For more than 20 years Australian radio has enforced codes to ensure that homegrown artists and musicians get fair play against international acts, especially against the dominance of the music industries of the US and UK.
The current quota for Australian content on radio is set at 25% and across the globe similar conditions are set on broadcasters to help regulate or cultivate their local music scenes from becoming a morass of American pop stars.
Some have criticised Australia’s commercial radio stations for not doing enough to support local talent, such as powerful concert promoter Michael Chugg who last year angrily lamented that “mainstream radio will not fucking play Australian music until they have to. It’s awful.”
But while there have been calls to increase or expand the 25% quota on Australian radio and media support, the reality is that on a global scale, Australia is faring a lot better than other countries.
As music blogger Alan Cross points out, a detailed report from Canada’s CRTC demonstrates that while some countries have clearly defined quotas – ranging from average (such as Ireland’s 20% and Canada’s 35%) to extreme (Venezeula’s 50%-70%, Nigeria’s 80%) – many more countries don’t have clearly defined regulations for promoting their native musicians.
One such example is Ecuador, who have recently introduced a new communications law in a bid to ensure fair play for local artists, as Consequence Of Sound reports.
Where Ecuadorian artists and musicians reportedly received less that 10% of airtime on major radio stations, that figure will now be boosted to 50% as part of the new law for the South American country that means half of all music on the airwaves must be homegrown. [do action=”pullquote”]There have been calls to increase or expand the 25% quota on Australian radio… the reality is that [Australia] is faring a lot better than other countries.[/do]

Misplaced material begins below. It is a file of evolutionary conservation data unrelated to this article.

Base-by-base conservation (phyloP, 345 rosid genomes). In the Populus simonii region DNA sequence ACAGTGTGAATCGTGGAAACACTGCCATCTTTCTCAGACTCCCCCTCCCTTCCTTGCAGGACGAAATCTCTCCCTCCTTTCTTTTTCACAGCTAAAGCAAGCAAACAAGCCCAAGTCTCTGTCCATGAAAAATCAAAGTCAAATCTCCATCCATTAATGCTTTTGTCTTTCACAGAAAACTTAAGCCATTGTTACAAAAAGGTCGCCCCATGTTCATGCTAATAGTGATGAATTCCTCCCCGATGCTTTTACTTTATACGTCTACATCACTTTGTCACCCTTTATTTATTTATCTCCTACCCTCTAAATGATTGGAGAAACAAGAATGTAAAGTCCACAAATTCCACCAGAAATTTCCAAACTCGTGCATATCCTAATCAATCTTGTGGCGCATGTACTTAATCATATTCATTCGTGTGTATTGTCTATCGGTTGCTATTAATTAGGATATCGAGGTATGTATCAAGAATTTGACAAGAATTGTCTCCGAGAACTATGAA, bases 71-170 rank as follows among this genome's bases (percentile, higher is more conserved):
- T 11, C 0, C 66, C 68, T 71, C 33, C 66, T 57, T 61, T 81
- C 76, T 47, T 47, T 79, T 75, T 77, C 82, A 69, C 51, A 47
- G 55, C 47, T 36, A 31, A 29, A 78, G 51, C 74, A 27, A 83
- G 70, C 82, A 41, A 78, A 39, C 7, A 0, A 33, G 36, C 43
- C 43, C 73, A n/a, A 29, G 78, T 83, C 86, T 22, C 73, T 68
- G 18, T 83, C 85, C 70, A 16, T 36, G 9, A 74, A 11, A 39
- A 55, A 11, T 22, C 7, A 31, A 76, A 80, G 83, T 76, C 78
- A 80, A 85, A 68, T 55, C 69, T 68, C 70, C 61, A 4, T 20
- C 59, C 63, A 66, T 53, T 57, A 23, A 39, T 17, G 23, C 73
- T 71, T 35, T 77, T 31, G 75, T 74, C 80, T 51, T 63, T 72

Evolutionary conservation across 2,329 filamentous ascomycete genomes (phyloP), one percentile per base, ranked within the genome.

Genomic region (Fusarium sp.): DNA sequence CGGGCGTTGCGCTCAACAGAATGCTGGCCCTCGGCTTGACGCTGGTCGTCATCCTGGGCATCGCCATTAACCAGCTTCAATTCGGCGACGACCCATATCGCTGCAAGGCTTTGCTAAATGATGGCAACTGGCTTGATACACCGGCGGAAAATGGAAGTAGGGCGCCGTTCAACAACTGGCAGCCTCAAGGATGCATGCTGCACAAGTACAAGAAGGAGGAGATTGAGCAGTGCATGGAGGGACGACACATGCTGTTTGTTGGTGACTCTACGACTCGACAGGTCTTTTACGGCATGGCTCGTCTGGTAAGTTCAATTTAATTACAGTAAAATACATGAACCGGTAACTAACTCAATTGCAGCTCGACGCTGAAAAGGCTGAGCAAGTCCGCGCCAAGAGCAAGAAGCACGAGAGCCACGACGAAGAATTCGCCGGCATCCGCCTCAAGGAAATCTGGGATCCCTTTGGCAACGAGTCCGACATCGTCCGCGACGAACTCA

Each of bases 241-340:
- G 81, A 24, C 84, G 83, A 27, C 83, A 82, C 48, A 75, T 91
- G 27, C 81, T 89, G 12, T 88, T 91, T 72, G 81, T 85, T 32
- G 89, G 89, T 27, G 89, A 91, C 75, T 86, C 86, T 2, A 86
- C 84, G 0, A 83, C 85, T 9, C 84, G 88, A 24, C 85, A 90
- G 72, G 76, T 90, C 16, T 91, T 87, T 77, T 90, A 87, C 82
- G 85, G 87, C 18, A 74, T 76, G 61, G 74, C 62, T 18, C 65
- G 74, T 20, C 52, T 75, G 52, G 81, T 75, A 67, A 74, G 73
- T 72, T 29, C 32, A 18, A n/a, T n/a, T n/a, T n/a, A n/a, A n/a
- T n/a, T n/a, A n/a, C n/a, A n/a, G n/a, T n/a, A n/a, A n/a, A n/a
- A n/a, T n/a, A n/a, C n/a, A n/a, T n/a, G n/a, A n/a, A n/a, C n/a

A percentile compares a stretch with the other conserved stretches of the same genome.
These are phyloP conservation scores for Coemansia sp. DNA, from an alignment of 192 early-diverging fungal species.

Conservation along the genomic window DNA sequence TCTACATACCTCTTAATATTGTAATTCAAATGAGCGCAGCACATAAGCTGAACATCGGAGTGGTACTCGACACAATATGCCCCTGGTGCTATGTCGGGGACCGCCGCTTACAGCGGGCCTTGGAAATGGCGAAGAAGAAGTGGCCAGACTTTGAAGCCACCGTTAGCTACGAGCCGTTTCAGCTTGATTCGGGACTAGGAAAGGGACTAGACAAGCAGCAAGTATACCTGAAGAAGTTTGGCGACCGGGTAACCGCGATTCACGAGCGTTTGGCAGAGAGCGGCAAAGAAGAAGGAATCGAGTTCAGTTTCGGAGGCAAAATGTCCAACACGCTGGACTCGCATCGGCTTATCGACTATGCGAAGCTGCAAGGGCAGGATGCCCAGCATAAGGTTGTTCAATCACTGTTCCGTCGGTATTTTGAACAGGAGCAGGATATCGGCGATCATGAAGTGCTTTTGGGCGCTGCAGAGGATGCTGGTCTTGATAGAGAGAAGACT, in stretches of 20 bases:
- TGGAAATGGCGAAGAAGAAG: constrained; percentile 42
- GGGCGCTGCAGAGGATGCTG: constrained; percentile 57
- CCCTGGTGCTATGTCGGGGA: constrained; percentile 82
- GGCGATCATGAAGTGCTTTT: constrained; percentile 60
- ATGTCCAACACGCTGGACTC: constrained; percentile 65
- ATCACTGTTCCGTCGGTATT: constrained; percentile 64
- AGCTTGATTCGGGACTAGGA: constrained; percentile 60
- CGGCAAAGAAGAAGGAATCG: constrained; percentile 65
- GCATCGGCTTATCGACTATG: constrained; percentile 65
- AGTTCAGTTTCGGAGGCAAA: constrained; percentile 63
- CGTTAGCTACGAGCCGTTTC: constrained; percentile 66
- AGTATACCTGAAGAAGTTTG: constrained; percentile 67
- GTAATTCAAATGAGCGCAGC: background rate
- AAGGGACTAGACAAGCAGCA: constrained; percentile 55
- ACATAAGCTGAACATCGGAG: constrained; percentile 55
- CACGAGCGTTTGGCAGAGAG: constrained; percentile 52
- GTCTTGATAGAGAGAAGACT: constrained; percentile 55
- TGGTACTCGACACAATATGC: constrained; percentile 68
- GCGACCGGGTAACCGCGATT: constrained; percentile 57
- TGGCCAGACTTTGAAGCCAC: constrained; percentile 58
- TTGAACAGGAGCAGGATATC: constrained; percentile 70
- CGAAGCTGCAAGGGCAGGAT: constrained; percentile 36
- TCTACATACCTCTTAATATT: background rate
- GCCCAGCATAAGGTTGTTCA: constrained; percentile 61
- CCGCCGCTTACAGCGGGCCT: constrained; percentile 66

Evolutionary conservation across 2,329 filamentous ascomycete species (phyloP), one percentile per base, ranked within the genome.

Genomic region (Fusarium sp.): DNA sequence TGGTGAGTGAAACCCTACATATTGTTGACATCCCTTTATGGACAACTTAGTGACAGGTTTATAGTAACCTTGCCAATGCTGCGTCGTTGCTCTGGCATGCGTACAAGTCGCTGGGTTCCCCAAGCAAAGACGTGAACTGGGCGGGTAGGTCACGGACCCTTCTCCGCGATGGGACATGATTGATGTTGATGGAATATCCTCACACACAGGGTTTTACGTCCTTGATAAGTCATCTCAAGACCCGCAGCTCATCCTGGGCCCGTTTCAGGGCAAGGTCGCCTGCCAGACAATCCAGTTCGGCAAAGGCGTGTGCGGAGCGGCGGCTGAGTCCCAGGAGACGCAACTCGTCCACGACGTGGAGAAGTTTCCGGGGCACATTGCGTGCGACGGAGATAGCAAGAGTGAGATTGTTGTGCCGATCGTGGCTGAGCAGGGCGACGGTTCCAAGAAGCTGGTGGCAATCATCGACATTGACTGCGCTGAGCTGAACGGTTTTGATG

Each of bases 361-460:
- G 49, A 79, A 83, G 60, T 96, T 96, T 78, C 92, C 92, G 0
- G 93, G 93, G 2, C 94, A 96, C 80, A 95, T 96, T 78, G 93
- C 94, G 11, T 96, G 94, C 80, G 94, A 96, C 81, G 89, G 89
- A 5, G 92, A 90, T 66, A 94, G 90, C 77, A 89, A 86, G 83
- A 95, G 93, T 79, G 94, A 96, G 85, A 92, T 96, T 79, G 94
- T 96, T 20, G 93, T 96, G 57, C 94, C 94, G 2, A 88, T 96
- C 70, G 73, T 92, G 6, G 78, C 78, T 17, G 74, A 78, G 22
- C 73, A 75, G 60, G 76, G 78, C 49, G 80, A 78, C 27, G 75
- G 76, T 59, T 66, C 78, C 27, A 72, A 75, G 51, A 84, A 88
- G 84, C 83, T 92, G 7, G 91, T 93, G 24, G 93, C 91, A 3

The new move is designed to stem the flood of international pop from the neighbouring music powerhouse that is the United States – but also Mexico, Colombia, and Argentina – that has dominated the airwaves and crowded out local artists, some even resorting to rampant payola to get airtime.
Meanwhile, Ecuadaor’s Vice Minister of Culture, Jorge Luis Serrano, tells the Miami Herald that the country is full of musical talent, but “the problem has been the lack of industry, the lack of support from the government. We have it now,” he says. But some government support can easily become government enforcement, an especially grey area when it comes to the arts.
It’s a concern that Antonio Feraud, of Ecuadorian record company Fediscos certainly has; “I’m not a person who believes that we should rely on the government. When politics gets in the middle of things you never know where it’s going to lead to in the end.” Ecuador is hoping that the 50% regulation will help stimulate the local music industry as well as their national presence, but will it end up just playing homegrown talent for the sake of it?
It’s a question that also hovers over Australian broadcasters. While the 25% radio quota has seen some positive successes, such as Birds of Tokyo being the most played artist on Australian radio for 2013 so far, there is still a dominance of international artists on the airwaves, especially on commercial radio.
This could result in a similarly disastrous end-of-year figure for 2013 as last year, which proved accuracy to the complaints that a 25% quota isn’t doing enough, with just 14 of the Top 100 most played songs on Aussie radio in 2012 being Australian artists.
The issue gets even more muddied when it comes to the emergence of new platforms, such as digital radio, which has had no enforced minimum quota imposed on it after the Australian Communications and Media Authority decided to trial a three year period without a minimum quota for local music on digital-only station back in July 2010.
The digital radio dilemma presents a number of pressing issues. Should it fall to community radio to be the sole promoters of Australian music? Especially when the government nearly signed their death warrant when they failed to address the $1.4 million budgeting shortfall to ensure their survival on the digital spectrum. Or does an increase to the 25% quota to match global markets – such as Ecuador’s 50% – ensure a healthier local music scene?